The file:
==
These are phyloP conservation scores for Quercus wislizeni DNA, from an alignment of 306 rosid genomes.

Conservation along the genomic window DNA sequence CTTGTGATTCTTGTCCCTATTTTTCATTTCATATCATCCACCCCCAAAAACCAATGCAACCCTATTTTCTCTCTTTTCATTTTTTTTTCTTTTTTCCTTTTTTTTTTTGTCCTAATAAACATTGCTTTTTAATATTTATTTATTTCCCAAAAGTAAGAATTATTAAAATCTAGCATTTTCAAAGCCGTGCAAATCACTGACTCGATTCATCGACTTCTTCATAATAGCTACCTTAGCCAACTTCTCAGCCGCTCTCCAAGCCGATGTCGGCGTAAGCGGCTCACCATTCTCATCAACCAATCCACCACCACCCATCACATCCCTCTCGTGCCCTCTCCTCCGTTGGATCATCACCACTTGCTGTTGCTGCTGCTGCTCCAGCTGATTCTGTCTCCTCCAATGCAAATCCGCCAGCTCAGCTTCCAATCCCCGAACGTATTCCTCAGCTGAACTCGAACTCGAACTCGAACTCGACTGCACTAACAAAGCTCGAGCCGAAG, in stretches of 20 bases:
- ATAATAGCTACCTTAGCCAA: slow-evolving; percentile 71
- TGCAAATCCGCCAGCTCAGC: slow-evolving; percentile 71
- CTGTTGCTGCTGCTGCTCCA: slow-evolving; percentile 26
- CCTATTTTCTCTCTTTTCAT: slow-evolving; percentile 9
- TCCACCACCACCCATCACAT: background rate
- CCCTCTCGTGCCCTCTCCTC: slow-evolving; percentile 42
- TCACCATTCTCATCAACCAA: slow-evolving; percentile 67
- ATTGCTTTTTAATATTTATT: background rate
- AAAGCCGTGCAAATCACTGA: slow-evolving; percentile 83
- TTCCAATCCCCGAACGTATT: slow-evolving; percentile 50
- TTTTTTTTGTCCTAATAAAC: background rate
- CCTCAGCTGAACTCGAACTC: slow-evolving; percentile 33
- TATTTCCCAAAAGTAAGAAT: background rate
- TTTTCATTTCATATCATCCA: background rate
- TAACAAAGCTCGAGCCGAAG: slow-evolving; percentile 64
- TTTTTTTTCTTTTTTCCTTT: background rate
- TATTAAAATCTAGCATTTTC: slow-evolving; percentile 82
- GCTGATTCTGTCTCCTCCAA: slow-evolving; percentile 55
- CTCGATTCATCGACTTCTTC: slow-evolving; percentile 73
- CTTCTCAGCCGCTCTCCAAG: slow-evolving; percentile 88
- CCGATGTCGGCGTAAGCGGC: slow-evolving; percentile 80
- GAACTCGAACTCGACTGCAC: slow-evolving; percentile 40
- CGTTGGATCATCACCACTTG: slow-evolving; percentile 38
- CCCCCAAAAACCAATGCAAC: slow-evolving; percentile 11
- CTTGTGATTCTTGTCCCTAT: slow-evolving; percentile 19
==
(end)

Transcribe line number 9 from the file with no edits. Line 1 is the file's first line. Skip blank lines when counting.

- TCACCATTCTCATCAACCAA: slow-evolving; percentile 67